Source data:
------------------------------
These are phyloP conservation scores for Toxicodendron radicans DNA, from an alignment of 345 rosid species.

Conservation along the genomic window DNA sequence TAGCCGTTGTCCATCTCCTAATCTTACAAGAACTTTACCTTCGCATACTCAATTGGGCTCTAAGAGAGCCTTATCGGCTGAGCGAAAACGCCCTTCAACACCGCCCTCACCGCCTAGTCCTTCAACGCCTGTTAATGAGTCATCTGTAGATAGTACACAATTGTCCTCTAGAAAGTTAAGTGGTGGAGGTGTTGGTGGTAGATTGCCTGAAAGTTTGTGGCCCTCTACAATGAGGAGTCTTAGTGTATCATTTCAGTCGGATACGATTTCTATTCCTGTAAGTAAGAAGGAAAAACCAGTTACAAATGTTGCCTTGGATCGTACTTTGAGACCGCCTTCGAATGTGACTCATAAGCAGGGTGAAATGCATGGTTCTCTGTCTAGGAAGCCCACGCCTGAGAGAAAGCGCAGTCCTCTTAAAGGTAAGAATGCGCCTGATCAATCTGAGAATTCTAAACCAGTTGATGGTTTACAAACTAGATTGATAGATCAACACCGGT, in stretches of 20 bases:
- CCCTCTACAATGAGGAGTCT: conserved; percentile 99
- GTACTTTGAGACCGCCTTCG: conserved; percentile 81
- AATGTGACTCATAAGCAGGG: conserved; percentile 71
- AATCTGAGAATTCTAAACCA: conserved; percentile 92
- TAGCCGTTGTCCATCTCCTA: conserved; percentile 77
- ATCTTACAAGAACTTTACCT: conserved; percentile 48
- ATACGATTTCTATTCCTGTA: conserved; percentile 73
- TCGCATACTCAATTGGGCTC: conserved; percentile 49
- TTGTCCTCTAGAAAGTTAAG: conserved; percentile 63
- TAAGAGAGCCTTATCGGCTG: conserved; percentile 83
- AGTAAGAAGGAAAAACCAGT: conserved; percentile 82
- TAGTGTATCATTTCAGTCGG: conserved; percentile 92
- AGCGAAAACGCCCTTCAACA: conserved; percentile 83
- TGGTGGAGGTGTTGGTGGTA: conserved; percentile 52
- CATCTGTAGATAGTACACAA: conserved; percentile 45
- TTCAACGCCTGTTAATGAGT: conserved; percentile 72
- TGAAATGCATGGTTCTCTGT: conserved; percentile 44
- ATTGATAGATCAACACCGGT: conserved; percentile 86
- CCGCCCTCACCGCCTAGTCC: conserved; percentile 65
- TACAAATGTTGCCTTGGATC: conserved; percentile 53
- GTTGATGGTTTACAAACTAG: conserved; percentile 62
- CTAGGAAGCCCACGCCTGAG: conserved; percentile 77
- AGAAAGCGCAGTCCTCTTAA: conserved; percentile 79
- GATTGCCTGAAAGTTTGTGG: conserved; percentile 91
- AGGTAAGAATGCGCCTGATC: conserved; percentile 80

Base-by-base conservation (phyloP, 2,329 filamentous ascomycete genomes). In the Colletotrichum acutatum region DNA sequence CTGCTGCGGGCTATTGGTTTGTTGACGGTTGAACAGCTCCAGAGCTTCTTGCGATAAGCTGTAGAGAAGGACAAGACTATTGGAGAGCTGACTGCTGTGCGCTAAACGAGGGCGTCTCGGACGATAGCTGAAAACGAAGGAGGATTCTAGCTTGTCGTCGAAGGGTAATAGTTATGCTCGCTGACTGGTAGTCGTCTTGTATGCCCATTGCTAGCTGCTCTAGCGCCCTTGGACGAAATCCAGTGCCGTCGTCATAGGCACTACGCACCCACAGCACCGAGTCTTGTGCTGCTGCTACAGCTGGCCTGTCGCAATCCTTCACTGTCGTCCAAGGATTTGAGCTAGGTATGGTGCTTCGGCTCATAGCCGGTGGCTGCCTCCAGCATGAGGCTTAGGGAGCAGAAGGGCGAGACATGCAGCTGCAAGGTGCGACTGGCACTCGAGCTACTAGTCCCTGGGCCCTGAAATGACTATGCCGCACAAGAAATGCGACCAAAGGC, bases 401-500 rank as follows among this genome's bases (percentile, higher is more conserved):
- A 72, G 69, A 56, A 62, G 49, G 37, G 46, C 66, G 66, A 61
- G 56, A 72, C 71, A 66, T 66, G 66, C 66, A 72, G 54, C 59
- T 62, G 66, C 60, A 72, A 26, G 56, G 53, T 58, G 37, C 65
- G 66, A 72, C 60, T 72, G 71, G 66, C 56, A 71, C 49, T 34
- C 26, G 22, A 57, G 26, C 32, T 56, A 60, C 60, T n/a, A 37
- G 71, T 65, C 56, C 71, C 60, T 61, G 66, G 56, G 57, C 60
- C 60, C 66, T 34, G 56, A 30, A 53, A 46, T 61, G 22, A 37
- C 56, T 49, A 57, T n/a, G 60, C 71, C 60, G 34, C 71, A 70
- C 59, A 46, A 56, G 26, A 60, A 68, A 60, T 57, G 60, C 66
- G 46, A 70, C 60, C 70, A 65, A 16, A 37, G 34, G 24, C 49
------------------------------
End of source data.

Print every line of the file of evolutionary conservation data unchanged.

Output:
These are phyloP conservation scores for Toxicodendron radicans DNA, from an alignment of 345 rosid species.

Conservation along the genomic window DNA sequence TAGCCGTTGTCCATCTCCTAATCTTACAAGAACTTTACCTTCGCATACTCAATTGGGCTCTAAGAGAGCCTTATCGGCTGAGCGAAAACGCCCTTCAACACCGCCCTCACCGCCTAGTCCTTCAACGCCTGTTAATGAGTCATCTGTAGATAGTACACAATTGTCCTCTAGAAAGTTAAGTGGTGGAGGTGTTGGTGGTAGATTGCCTGAAAGTTTGTGGCCCTCTACAATGAGGAGTCTTAGTGTATCATTTCAGTCGGATACGATTTCTATTCCTGTAAGTAAGAAGGAAAAACCAGTTACAAATGTTGCCTTGGATCGTACTTTGAGACCGCCTTCGAATGTGACTCATAAGCAGGGTGAAATGCATGGTTCTCTGTCTAGGAAGCCCACGCCTGAGAGAAAGCGCAGTCCTCTTAAAGGTAAGAATGCGCCTGATCAATCTGAGAATTCTAAACCAGTTGATGGTTTACAAACTAGATTGATAGATCAACACCGGT, in stretches of 20 bases:
- CCCTCTACAATGAGGAGTCT: conserved; percentile 99
- GTACTTTGAGACCGCCTTCG: conserved; percentile 81
- AATGTGACTCATAAGCAGGG: conserved; percentile 71
- AATCTGAGAATTCTAAACCA: conserved; percentile 92
- TAGCCGTTGTCCATCTCCTA: conserved; percentile 77
- ATCTTACAAGAACTTTACCT: conserved; percentile 48
- ATACGATTTCTATTCCTGTA: conserved; percentile 73
- TCGCATACTCAATTGGGCTC: conserved; percentile 49
- TTGTCCTCTAGAAAGTTAAG: conserved; percentile 63
- TAAGAGAGCCTTATCGGCTG: conserved; percentile 83
- AGTAAGAAGGAAAAACCAGT: conserved; percentile 82
- TAGTGTATCATTTCAGTCGG: conserved; percentile 92
- AGCGAAAACGCCCTTCAACA: conserved; percentile 83
- TGGTGGAGGTGTTGGTGGTA: conserved; percentile 52
- CATCTGTAGATAGTACACAA: conserved; percentile 45
- TTCAACGCCTGTTAATGAGT: conserved; percentile 72
- TGAAATGCATGGTTCTCTGT: conserved; percentile 44
- ATTGATAGATCAACACCGGT: conserved; percentile 86
- CCGCCCTCACCGCCTAGTCC: conserved; percentile 65
- TACAAATGTTGCCTTGGATC: conserved; percentile 53
- GTTGATGGTTTACAAACTAG: conserved; percentile 62
- CTAGGAAGCCCACGCCTGAG: conserved; percentile 77
- AGAAAGCGCAGTCCTCTTAA: conserved; percentile 79
- GATTGCCTGAAAGTTTGTGG: conserved; percentile 91
- AGGTAAGAATGCGCCTGATC: conserved; percentile 80

Base-by-base conservation (phyloP, 2,329 filamentous ascomycete genomes). In the Colletotrichum acutatum region DNA sequence CTGCTGCGGGCTATTGGTTTGTTGACGGTTGAACAGCTCCAGAGCTTCTTGCGATAAGCTGTAGAGAAGGACAAGACTATTGGAGAGCTGACTGCTGTGCGCTAAACGAGGGCGTCTCGGACGATAGCTGAAAACGAAGGAGGATTCTAGCTTGTCGTCGAAGGGTAATAGTTATGCTCGCTGACTGGTAGTCGTCTTGTATGCCCATTGCTAGCTGCTCTAGCGCCCTTGGACGAAATCCAGTGCCGTCGTCATAGGCACTACGCACCCACAGCACCGAGTCTTGTGCTGCTGCTACAGCTGGCCTGTCGCAATCCTTCACTGTCGTCCAAGGATTTGAGCTAGGTATGGTGCTTCGGCTCATAGCCGGTGGCTGCCTCCAGCATGAGGCTTAGGGAGCAGAAGGGCGAGACATGCAGCTGCAAGGTGCGACTGGCACTCGAGCTACTAGTCCCTGGGCCCTGAAATGACTATGCCGCACAAGAAATGCGACCAAAGGC, bases 401-500 rank as follows among this genome's bases (percentile, higher is more conserved):
- A 72, G 69, A 56, A 62, G 49, G 37, G 46, C 66, G 66, A 61
- G 56, A 72, C 71, A 66, T 66, G 66, C 66, A 72, G 54, C 59
- T 62, G 66, C 60, A 72, A 26, G 56, G 53, T 58, G 37, C 65
- G 66, A 72, C 60, T 72, G 71, G 66, C 56, A 71, C 49, T 34
- C 26, G 22, A 57, G 26, C 32, T 56, A 60, C 60, T n/a, A 37
- G 71, T 65, C 56, C 71, C 60, T 61, G 66, G 56, G 57, C 60
- C 60, C 66, T 34, G 56, A 30, A 53, A 46, T 61, G 22, A 37
- C 56, T 49, A 57, T n/a, G 60, C 71, C 60, G 34, C 71, A 70
- C 59, A 46, A 56, G 26, A 60, A 68, A 60, T 57, G 60, C 66
- G 46, A 70, C 60, C 70, A 65, A 16, A 37, G 34, G 24, C 49